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Remember When ‘Halloween: H20’ Used the Soundtrack From ‘Scream’?

halloween scream

On December 20th, Wes Craven’s classic slasher film Scream turns 20 years old. Many of you know how I feel about Scream. I’ve made my love for it and its sequels (yes, even Scream 3) apparent in the past, but the original really was a landmark film that redefined the horror genre. I’ll be spending this week writing a handful of posts about Scream (call it “Scream Week,” if you will) in the hopes that more people will join in on celebrating this wonderful film. This article is sort of a cheat since it is more about Halloween: H20, but it does show how influential Scream was on the horror genre in the years following its release. 

Many of you may already know this story, but for the uninitiated, let’s start from the beginning. John Ottman was hired to compose the score for Halloween: H20 and compose it he did. You can still hear some of it in the finished film (I’m actually a fan of his re-tooling of John Carpenter’s theme in the opening credits), but certain segments during the more suspenseful scenes were switched out with segments of Marco Beltrami’s scores for ScreamScream 2 and Mimic.

Most of Ottman’s score was removed because the producers (read: Bob Weinstein) wanted a darker and more imposing score, and they didn’t believe Ottman’s score fit that criteria. In the Making Of featurette on Anchor Bay’s Blu-Ray release of the film, editor Patrick Lussier actually admits that Ottman’s score felt like it was for a different movie, saying it was “over-orchestrated, very detailed [and] wasn’t a score for a Halloween movie…it was busy.” Though he did later admit that it was “good music in its own right but it just wasn’t right for the film.”

Understandably, Ottman “was horrified because [he] was the composer of that particular approach” to the score, lamenting that the new approach that ended up in the final cut was a standard slasher score. Unfortunately for Ottman, that approach tested better with test audiences.

Halloween: H20‘s release date was pushed up a month during post-production, giving the crew five days to retool the score. Had they more time, an entirely new score would have been composed. Since they had such limited time, Beltrami was flown in to re-do about half of the score. What remained of Ottman’s score was either edited heavily or used for scenes they weren’t originally intended to be used for. In some scenes parts of Ottman’s score was mixed in with Beltrami’s score, making for an hybrid pieces of music.

It’s an unfortunate situation for Ottman, but it does seem to have been the right choice for the film. It also shows just how good of a score Scream had, since it did work out pretty well for Halloween: H20.

To see an example of Halloween: H20 with Beltrami’s score, watch the clip below:

As you can see, it uses the same music from Tatum’s (Rose McGowan’s) death scene in Scream:

Sounds pretty similar exactly the same, huh? There are multiple uses of Beltrami’s scores all throughout the film, including the pre-credits sequence when Michael murders Nurse Chambers. You can still listen to Ottman’s full score though. It was released as a standalone album called “Portrait of Terror“, but clips of the film with the score weren’t actually released until Shout! Factory released the box set of the entire franchise back in 2014.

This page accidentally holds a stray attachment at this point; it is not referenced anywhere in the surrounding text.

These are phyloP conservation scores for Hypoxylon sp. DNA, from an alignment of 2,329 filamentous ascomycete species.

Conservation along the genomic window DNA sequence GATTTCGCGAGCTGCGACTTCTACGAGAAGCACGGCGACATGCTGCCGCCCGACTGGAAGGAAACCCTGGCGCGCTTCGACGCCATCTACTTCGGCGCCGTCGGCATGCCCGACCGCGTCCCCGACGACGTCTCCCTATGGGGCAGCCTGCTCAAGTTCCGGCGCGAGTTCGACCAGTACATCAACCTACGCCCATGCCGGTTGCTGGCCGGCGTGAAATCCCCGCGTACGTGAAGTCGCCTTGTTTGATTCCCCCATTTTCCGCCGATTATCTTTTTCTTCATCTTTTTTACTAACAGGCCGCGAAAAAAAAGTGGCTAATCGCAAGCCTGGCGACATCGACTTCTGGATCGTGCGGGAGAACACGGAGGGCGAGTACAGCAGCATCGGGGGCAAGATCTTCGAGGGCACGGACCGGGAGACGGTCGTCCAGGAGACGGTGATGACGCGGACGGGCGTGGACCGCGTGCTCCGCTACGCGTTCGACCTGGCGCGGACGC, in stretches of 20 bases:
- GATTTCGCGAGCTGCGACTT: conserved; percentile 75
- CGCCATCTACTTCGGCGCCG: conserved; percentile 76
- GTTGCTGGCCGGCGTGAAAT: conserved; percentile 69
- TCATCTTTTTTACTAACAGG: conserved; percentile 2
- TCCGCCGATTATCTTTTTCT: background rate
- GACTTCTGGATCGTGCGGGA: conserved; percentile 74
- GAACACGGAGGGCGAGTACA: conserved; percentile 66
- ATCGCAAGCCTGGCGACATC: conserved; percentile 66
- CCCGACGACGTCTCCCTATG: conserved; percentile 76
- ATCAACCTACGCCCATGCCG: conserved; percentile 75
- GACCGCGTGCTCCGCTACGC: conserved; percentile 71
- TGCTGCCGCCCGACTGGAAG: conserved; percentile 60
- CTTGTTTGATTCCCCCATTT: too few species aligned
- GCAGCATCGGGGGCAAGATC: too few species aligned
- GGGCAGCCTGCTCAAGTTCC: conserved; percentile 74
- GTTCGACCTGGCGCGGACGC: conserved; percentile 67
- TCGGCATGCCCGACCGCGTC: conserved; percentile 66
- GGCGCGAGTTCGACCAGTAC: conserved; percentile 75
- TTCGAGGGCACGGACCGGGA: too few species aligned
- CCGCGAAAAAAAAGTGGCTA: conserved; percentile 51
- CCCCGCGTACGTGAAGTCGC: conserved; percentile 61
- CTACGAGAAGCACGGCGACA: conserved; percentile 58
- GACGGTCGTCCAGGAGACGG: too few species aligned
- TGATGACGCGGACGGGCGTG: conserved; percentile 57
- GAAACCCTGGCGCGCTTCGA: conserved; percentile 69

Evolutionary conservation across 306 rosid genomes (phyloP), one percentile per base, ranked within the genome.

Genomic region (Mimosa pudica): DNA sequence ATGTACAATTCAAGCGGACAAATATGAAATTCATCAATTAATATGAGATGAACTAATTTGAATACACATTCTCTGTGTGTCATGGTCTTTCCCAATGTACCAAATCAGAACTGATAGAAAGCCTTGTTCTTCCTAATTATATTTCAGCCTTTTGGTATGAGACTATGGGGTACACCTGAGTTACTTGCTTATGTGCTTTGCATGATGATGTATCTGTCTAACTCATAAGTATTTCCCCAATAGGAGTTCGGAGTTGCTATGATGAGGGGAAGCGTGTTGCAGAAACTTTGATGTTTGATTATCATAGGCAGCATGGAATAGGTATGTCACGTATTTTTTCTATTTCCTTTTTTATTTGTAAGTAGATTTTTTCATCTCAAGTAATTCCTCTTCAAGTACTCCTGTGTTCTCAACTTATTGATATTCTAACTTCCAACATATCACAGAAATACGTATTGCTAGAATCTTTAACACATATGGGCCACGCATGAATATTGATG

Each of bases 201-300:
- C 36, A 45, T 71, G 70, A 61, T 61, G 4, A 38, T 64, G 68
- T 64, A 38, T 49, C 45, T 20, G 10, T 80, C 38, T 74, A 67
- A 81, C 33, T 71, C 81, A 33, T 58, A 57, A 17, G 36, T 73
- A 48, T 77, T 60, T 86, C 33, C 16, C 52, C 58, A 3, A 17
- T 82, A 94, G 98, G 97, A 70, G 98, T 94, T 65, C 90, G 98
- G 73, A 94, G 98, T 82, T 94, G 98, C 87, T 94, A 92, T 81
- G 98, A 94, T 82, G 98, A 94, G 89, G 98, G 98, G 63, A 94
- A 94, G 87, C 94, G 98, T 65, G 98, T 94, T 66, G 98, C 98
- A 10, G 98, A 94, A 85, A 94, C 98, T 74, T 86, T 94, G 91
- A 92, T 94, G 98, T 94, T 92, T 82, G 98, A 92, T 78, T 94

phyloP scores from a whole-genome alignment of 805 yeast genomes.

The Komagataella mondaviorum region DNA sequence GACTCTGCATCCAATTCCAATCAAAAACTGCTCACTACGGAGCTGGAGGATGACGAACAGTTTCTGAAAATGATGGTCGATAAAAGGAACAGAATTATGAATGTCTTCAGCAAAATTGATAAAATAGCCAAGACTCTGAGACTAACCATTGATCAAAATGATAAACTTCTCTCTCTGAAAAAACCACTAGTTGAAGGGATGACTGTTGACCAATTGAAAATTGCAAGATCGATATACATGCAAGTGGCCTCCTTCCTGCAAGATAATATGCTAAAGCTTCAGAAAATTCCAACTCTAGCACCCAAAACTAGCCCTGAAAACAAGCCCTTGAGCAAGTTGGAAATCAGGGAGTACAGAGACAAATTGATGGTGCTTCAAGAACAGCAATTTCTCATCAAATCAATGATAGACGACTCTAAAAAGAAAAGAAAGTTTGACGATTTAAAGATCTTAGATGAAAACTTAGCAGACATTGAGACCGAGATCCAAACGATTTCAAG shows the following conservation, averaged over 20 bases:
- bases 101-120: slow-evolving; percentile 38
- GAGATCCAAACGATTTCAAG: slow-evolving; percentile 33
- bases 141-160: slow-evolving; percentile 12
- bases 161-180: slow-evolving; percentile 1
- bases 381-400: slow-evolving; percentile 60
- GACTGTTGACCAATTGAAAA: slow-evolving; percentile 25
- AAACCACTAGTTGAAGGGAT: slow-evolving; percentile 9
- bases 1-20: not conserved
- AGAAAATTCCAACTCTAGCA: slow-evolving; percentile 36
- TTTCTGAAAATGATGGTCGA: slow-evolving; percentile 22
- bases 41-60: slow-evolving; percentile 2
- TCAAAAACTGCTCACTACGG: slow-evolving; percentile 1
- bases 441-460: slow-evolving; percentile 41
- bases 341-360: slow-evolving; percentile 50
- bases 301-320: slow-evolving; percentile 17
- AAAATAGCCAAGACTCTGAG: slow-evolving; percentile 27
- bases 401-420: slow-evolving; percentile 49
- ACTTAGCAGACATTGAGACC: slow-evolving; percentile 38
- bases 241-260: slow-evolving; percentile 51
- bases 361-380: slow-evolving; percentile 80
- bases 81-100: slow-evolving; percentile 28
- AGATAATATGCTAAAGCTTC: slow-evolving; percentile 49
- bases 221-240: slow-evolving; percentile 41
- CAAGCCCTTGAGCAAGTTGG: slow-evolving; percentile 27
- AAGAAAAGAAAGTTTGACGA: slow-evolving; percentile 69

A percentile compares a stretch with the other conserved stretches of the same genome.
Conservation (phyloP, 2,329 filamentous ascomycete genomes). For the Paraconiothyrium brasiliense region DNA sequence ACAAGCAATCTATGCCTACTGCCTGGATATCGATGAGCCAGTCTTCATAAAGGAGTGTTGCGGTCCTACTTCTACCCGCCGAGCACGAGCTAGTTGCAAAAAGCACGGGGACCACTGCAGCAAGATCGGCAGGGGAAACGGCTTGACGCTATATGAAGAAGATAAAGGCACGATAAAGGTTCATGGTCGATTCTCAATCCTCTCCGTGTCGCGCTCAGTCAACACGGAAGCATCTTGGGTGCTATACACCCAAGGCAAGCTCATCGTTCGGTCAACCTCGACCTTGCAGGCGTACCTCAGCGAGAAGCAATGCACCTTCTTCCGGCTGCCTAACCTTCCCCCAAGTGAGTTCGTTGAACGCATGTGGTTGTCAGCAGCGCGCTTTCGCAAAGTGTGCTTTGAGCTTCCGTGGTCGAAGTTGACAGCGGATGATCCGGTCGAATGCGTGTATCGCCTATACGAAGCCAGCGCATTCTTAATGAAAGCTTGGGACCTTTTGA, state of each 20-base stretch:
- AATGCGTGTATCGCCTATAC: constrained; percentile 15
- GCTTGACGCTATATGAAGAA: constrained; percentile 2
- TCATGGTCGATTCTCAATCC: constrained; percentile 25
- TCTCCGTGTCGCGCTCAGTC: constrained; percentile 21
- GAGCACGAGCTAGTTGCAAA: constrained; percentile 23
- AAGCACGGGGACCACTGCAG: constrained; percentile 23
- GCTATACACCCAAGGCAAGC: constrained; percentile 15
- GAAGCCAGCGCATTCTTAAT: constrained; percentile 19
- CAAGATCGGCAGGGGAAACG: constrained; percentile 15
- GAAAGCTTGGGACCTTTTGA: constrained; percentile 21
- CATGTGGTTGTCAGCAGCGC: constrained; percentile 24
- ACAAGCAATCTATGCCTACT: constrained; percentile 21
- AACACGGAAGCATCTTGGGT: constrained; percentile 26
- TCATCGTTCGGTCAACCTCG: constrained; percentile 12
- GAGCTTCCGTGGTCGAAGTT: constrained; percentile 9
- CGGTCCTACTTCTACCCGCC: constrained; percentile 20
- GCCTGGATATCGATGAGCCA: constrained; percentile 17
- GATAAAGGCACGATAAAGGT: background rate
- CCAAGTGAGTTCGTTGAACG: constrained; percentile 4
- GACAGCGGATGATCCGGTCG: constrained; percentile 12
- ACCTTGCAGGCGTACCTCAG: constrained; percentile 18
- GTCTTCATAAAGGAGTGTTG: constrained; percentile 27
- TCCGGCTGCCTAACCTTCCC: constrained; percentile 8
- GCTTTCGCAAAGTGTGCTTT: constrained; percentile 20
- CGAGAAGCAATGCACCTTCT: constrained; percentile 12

You can hear the original version here:

What say you on the matter? Which score do you prefer? You can listen to other comparisons on YouTube user Anthony Borga’s account (Or just buy Anchor Bay’s totally awesome box set of the whole series. It’s only $50 right now for the basic set and $180 for the Deluxe Set).

What say you on the matter? Which score do you prefer? Let us know in the comments below!


14 Comments
  • lupe

    Why didn’t they hire Beltrami in the first place?

  • cduns

    The pre credits scene in H20 is my favorite of the movie. A great tie back to the original, and we got to see JGL with a hockey skate in his head. Classic. I like to pretend that shot with the CGI mask doesn’t exist in the movie.

  • gene wells

    interesting article because i have always said that the score for Pacific Rim is what ruined that movie for me…i wanted a darker more ominous score…

    • Oooooh but Ramin Djawani did the score for Pacific Rim…he does Game of Thrones and Westworld.

  • disqus_uqr3Boh0Wp

    I love both of them

  • Frankie Ramos

    As much as I think of Scream every time I watch H20 and hear that score, I think it fits better than the intended score

  • Rolando Contreras

    I figured the score was similar because it was written by Kevin Williamson who also wrote the first Scream. I think it’s because of Kevin that H20 is such a good movie. To me it’s basically the official part 3 of Halloween.

    • Biscoito18

      I love H20 too. For me it’s not only the official part 3, but the last one too. Resurrection don’t exist for me.

    • Williamson didn’t write H20. He was brought in to doctor the script but he wasn’t credited. It was written by Robery Zappia and Matt Greenberg.

  • whysoserious1891

    I’ve always thought that a scream-like score (as well as the entire style of the movie) would make the franchise to lose its identity. Imagine a Friday the 13th movie without the “Manfredini approach”!

  • Luca Vasto

    i ADORE Halloween H20, one of my favourite movie ever.

    Beltrami score was amazing

  • REC03

    Maybe Ottman’s score is a bit OTT but i like it much better. Not that Marco’s Scream score isn’t amazing (cause it is) but its distracting.

  • Simon Allen

    Beloved Dimension …how good they are at fucking stuff up .

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